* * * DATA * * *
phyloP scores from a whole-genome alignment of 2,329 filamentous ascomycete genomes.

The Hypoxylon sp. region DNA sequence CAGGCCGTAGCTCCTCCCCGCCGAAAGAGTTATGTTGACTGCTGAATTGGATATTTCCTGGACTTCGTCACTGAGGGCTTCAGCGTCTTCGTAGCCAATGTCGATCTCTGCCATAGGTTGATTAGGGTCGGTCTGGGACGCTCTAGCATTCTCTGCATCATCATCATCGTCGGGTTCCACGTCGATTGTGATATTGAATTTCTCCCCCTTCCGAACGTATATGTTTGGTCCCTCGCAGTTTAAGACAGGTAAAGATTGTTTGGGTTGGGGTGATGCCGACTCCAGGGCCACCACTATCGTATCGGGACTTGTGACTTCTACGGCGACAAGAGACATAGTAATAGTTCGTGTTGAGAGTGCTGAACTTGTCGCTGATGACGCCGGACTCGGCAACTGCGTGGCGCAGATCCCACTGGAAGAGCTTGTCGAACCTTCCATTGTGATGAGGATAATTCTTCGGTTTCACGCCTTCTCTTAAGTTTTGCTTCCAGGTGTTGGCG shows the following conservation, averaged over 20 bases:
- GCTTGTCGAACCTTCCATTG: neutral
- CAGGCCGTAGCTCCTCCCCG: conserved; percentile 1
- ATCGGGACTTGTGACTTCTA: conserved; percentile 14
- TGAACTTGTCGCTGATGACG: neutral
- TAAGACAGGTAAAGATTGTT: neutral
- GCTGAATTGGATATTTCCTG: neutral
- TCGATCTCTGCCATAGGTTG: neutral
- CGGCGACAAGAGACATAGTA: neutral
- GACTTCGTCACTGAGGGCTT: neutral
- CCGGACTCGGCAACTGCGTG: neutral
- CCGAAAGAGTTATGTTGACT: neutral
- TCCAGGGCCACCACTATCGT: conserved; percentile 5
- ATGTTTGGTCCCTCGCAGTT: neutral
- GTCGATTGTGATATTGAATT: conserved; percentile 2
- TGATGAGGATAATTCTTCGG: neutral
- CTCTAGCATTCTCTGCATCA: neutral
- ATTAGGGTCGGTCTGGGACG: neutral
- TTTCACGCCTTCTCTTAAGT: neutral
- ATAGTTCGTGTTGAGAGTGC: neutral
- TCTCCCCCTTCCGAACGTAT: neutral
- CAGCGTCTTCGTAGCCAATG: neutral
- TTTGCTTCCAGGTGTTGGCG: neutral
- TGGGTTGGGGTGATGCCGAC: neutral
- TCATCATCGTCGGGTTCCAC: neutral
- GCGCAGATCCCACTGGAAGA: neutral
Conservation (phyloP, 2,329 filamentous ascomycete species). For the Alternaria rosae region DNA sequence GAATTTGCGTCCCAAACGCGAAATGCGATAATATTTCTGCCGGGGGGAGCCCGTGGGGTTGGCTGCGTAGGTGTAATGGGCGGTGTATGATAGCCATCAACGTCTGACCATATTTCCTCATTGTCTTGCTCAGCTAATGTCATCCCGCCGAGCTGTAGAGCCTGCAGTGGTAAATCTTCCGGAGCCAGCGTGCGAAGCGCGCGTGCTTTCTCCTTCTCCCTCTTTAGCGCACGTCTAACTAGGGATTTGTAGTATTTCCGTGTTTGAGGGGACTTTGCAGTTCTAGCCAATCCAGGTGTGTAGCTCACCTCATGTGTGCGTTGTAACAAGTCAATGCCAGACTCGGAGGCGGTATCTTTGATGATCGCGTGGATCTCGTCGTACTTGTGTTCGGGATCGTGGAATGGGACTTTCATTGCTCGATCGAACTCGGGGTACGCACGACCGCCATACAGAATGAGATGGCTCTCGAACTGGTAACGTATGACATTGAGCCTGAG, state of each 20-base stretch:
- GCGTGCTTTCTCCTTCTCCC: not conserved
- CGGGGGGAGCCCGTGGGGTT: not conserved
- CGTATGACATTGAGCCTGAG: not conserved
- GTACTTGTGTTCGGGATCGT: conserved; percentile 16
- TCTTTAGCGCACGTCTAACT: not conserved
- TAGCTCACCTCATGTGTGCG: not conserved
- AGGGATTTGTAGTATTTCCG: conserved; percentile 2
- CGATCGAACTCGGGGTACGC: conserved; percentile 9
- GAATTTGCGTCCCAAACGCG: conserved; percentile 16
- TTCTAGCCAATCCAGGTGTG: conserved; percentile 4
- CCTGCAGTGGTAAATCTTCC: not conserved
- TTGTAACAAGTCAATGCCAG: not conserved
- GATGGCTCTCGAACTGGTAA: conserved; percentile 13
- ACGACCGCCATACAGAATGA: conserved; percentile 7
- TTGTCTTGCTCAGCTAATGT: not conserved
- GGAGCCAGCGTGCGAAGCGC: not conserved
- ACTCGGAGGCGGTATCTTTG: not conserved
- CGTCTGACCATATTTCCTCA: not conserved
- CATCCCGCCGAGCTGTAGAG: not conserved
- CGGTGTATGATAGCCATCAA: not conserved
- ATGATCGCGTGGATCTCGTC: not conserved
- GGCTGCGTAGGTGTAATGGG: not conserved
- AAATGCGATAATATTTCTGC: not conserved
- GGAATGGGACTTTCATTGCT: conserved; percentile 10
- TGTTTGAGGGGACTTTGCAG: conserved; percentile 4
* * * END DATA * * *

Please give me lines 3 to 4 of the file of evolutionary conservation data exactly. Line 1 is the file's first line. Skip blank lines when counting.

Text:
- GCTTGTCGAACCTTCCATTG: neutral
- CAGGCCGTAGCTCCTCCCCG: conserved; percentile 1